Unfortunately, there is a growing tendency in our culture to not permit people to embrace the above process by grieving publicly—that is, mourning. An excellent example of this is seen in a shift in our culture when a family experiences the death of a family member. Previously, when someone died, the family wore black for a whole year, signifying, “I am mourning.” In this way, mourning was normalized, and the mourner had easy access to support because society willingly acknowledged the other’s grief when the bereaved wore black. Currently, our culture is moving away from public grief, the taking of that which is internal and making it external. Instead of a funeral, families are increasingly embracing celebrations or even parties where people are told not to be sad but to celebrate and laugh (Think: New Year’s Eve party). Since celebrations and parties look ahead towards a future, we bypass the necessity of going backwards and thereby we interrupt the natural grief process. Is this a way we are dis-membering ourselves? It could be for, as Alan Wolfelt notes, many of these bereaved appear in his office several months after a so-called party, wondering how to process their loss. As a result, Wolfelt persuasively argues for funerals because it is the place we form a support base to help us in our grief. It is a place that we are publicly able to re-member; a place where others validate our grief process; and a place that helps us to integrate both life and death into the very fabric of our being.
The concepts of re-membering and dis-membering are also seen in the church’s theological praxis of the Lord’s Supper. As Christ-followers, we are to re-member, to incorporate the life and death of Jesus Christ into our whole lives so that we may become more complete, and a regular reminder of such a calling is a sacrament of the church referred to as communion. The concept of re-membering is captured in Jesus’ words in Luke 22:19 when the disciples are told to eat the bread and to drink the cup “in remembrance of me.”
We see both concepts in 1 Corinthians 11 when the Apostle Paul writes, “For I received from the Lord what I also passed on to you, that the Lord Jesus on the night in which he was betrayed took bread, and after he had given thanks he broke it and said, ‘This is my body, which is for you. Do this in remembrance of me.’ In the same way, he also took the cup after supper, saying, ‘This cup is the new covenant in my blood. Do this, every time you drink it, in remembrance of me.’ In other words, the church is to re-member, a re-telling of the Jesus’ story in order to weave our story with God’s story so that we may be more whole. However, Paul reminds the Corinthians that the church is guilty of dis-membering when we neglect to honor all the members of Christ’s body, namely, the church (vv. 17–22, 26–29).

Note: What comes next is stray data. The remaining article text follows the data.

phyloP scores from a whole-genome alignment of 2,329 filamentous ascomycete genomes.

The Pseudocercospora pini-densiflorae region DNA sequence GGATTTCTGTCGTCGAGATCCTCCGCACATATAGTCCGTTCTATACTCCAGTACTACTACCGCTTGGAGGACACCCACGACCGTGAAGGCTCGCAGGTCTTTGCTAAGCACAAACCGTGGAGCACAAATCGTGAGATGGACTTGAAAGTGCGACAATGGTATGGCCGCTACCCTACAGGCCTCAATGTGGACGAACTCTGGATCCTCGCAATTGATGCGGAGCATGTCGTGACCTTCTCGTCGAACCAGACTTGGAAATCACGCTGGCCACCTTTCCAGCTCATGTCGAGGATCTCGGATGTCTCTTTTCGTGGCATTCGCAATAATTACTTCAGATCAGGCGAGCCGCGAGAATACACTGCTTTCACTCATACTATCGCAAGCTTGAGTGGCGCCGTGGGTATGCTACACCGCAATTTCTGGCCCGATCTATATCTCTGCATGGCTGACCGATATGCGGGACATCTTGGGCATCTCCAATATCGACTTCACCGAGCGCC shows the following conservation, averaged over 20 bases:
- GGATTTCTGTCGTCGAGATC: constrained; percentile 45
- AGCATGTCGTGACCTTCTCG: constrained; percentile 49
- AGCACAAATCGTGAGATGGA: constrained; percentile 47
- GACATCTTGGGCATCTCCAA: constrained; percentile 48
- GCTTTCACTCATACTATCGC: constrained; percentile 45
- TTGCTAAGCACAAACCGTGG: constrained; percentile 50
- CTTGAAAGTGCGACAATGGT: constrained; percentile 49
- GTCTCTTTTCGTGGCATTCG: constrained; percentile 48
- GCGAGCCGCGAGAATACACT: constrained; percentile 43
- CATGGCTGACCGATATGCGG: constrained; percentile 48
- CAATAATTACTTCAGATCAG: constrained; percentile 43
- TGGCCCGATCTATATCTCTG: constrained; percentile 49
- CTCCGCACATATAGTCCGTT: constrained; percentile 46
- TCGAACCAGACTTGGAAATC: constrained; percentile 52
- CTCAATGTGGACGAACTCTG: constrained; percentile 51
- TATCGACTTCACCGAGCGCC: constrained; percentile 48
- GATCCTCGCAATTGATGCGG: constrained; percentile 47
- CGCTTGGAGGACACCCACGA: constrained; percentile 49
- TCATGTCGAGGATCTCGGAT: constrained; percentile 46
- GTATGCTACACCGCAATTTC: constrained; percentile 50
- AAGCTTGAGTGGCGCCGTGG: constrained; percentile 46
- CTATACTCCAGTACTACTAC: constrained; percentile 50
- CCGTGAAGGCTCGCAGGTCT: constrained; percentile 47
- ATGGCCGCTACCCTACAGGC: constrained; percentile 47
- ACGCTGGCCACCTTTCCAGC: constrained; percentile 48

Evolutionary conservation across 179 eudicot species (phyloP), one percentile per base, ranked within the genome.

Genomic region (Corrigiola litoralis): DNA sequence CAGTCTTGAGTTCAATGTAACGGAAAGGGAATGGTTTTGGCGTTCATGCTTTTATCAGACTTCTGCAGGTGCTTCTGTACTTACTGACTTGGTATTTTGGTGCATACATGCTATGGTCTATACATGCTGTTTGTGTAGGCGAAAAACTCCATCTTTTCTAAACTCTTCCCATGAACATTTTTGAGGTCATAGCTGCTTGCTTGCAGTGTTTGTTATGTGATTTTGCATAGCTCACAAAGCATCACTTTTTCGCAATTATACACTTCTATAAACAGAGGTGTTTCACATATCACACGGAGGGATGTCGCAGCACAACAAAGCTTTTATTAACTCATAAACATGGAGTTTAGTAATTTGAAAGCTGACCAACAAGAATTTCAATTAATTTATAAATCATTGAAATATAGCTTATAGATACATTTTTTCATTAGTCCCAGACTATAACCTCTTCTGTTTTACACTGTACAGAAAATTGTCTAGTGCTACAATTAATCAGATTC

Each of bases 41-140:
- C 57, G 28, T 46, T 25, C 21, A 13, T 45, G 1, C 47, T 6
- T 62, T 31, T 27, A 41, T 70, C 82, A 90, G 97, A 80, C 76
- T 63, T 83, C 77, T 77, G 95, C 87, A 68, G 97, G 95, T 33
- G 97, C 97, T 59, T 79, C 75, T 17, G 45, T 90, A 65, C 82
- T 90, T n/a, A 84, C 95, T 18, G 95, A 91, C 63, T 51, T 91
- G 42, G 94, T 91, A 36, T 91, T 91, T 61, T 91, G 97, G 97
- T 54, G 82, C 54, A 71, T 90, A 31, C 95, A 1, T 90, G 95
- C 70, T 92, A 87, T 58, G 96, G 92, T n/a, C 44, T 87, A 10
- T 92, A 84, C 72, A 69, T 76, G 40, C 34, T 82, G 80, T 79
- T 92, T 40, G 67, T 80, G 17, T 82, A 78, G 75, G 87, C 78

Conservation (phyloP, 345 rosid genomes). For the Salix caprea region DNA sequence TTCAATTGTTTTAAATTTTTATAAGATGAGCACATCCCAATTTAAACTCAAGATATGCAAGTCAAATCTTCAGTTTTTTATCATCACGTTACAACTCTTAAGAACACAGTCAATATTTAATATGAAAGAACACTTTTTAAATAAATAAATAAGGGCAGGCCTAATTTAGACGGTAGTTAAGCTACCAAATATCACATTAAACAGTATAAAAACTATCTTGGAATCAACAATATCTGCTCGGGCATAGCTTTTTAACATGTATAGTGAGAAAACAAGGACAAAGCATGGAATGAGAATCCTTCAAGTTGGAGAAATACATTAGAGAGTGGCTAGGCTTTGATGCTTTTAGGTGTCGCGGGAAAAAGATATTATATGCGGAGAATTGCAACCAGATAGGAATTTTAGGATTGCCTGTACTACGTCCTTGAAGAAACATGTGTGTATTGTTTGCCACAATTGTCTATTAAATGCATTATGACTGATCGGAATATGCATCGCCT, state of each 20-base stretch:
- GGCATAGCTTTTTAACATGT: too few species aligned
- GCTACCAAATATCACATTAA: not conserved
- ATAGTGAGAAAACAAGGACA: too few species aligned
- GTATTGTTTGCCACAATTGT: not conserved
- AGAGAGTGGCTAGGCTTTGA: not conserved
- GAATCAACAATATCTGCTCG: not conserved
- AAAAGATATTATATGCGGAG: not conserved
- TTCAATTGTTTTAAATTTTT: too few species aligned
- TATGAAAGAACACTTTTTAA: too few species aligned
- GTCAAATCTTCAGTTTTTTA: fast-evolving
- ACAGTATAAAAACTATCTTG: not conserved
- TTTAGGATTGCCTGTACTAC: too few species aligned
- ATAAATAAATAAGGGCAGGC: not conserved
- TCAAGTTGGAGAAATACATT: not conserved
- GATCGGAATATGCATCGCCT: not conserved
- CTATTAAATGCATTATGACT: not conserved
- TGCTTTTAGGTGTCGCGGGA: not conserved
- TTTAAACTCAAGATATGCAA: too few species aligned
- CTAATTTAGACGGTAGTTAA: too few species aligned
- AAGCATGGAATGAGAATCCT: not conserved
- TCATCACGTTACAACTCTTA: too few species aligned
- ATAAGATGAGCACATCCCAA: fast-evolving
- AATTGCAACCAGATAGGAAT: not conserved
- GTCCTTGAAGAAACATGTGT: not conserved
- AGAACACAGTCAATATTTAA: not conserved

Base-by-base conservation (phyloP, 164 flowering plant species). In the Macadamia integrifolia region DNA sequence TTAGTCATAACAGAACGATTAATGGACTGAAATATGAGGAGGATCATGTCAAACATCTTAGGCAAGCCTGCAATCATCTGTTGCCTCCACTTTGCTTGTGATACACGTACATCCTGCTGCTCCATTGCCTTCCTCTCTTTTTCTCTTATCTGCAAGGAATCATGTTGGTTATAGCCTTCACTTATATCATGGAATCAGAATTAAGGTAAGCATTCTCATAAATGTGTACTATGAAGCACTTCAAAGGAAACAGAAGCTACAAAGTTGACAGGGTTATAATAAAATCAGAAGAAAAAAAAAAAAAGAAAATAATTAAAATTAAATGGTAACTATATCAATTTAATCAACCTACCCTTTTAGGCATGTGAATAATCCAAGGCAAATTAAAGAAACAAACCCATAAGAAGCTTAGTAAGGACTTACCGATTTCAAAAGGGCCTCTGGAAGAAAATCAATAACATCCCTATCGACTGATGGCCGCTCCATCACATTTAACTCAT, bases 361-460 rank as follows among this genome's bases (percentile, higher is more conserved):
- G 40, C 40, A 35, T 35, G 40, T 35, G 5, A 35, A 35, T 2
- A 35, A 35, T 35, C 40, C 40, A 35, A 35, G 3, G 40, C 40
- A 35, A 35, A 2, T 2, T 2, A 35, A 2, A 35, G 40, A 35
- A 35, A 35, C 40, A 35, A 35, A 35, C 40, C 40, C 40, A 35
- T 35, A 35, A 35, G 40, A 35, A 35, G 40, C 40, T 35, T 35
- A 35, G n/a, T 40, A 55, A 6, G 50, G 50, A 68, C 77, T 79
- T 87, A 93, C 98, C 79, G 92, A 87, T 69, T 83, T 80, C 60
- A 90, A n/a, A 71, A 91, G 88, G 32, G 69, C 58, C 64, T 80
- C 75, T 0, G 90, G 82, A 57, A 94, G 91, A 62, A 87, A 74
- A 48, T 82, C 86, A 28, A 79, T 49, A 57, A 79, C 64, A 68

As in the dual grief process, communion is a time of looking backwards, of reflecting on Jesus’ death and recognizing his physical absence on this earth; thus, it is a time of sorrow. But it is also a time of moving forward. Matthew 26:29 says, “I tell you, from now on I will not drink of this fruit of the vine until that day when I drink it new with you in my Father’s kingdom.” It is a reminder to us that we are being pulled towards a future of the Marriage Supper of the Lamb, a meal we will share with Christ. We are being pulled toward a time when God’s presence will be all in all. Meanwhile, the practice of communion serves as reminder to us that as the church, we are to proleptically integrate the future reign of God. That is to say, we reveal Jesus Christ’s presence through the body here on the earth as it is in heaven. As Sara Groves sings in her adaptation of the hymn “Lead on O King Eternal”:
For not with swords’ loud clashing
Nor roll of stirring drums
But deeds of love and mercy
The heavenly kingdom comes
Let your kingdom come
And your will be done
Right here, on the earth
Like it is in heaven.
As we re-member 2017, may we integrate its experiences, both positive and negative, into who we are, while being pulled forward to a future where God’s reign is more readily displayed through the church, and more specifically, in me.